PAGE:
At one end we are happy about the new reformations in FSSAI laws & regulations but their sudden implementation has given a real tough time for food importers in the country. Eg. Import; Over 200 tonnes of foodstuff imported to India has got stuck at the Indian seaports and airports due to FSSAI’s zero-tolerance policy towards non-compliance of its regulations. The imports mainly contain chocolates, nutritional supplements and also include other food items such as snacks. Exporters to India often use stickers on their products to comply with rules and regulations outlined by the FSSAI. These stickers contain information such as red or green symbols indicating whether the product is vegetarian or non-vegetarian, providing information in English. FSSAI has now mandated that all labeling information should be printed on the packaging itself and that an affixed sticker is no longer permissible.
Eg. Export; The lack of clarity on the certification process for their products has dealt a serious blow to Indian exporters of dietary supplements and nutraceuticals, who are now unable to ship newer products abroad or renew licenses for older ones. Some 500 Indian companies, who collectively export about Rs 3,000 crore worth of products, are now finding the going increasingly tough as hundreds of licenses issued before the new regime have expired and many dozen licenses are set to lapse by year end. There has been a lot of uncertainty over the licensing authority, which is hampering our exports significantly.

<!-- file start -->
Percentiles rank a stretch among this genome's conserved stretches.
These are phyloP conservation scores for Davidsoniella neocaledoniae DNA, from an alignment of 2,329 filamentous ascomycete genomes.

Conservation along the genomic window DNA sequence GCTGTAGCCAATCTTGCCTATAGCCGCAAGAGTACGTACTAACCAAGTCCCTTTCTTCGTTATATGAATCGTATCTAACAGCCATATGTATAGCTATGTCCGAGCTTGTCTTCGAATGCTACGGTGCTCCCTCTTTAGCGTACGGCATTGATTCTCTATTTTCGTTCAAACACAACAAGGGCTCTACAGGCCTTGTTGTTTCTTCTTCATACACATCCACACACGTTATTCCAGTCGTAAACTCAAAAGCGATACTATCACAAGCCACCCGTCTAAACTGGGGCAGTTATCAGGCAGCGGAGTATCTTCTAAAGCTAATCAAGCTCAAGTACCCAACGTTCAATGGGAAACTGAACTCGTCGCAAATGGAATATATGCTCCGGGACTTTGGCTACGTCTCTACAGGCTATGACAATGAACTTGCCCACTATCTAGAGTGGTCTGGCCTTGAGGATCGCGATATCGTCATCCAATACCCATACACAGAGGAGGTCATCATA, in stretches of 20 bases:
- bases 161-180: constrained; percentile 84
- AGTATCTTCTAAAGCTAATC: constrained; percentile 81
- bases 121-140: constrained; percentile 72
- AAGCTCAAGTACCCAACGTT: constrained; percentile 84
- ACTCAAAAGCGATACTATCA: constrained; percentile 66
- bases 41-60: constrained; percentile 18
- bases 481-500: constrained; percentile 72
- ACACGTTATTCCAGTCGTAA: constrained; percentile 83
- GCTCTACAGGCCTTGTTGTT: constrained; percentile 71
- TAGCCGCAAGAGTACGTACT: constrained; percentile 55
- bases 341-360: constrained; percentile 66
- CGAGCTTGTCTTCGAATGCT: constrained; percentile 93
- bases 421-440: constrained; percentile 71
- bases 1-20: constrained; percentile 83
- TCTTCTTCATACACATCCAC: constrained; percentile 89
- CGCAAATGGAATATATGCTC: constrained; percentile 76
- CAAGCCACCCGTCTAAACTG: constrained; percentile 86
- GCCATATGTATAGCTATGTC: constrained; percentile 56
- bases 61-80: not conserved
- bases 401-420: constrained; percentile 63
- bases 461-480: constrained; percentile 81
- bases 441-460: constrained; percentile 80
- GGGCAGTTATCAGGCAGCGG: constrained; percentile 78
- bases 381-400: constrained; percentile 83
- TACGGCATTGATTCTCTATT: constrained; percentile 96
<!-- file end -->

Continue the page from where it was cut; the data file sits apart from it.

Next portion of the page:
So who has pressed the pause button?
An alternative way of looking at this significant pause is that there has been a slow down due to regulatory facilitation though not a big one.
Amidst today’s situation there is good news that there is progress in FSSAI process of facilitation and as the progress would have it, we need this facilitation as quick as possible for domestic business as well as for those who are dependent on imports of raw material as major players in nutraceuticals are losing out on their business due to less clarity of such substances which are already in the dock and not classified by the regulations.
It is difficult to pinpoint as to who has pressed the pause button. Do you fall under any category of the probable cause for the pause? Think upon it!!!
Dr R B Smarta MD, Interlink Marketing Consultancy,
HADSA Board Member,
Editor of Nutrascope (a HADSA Publication)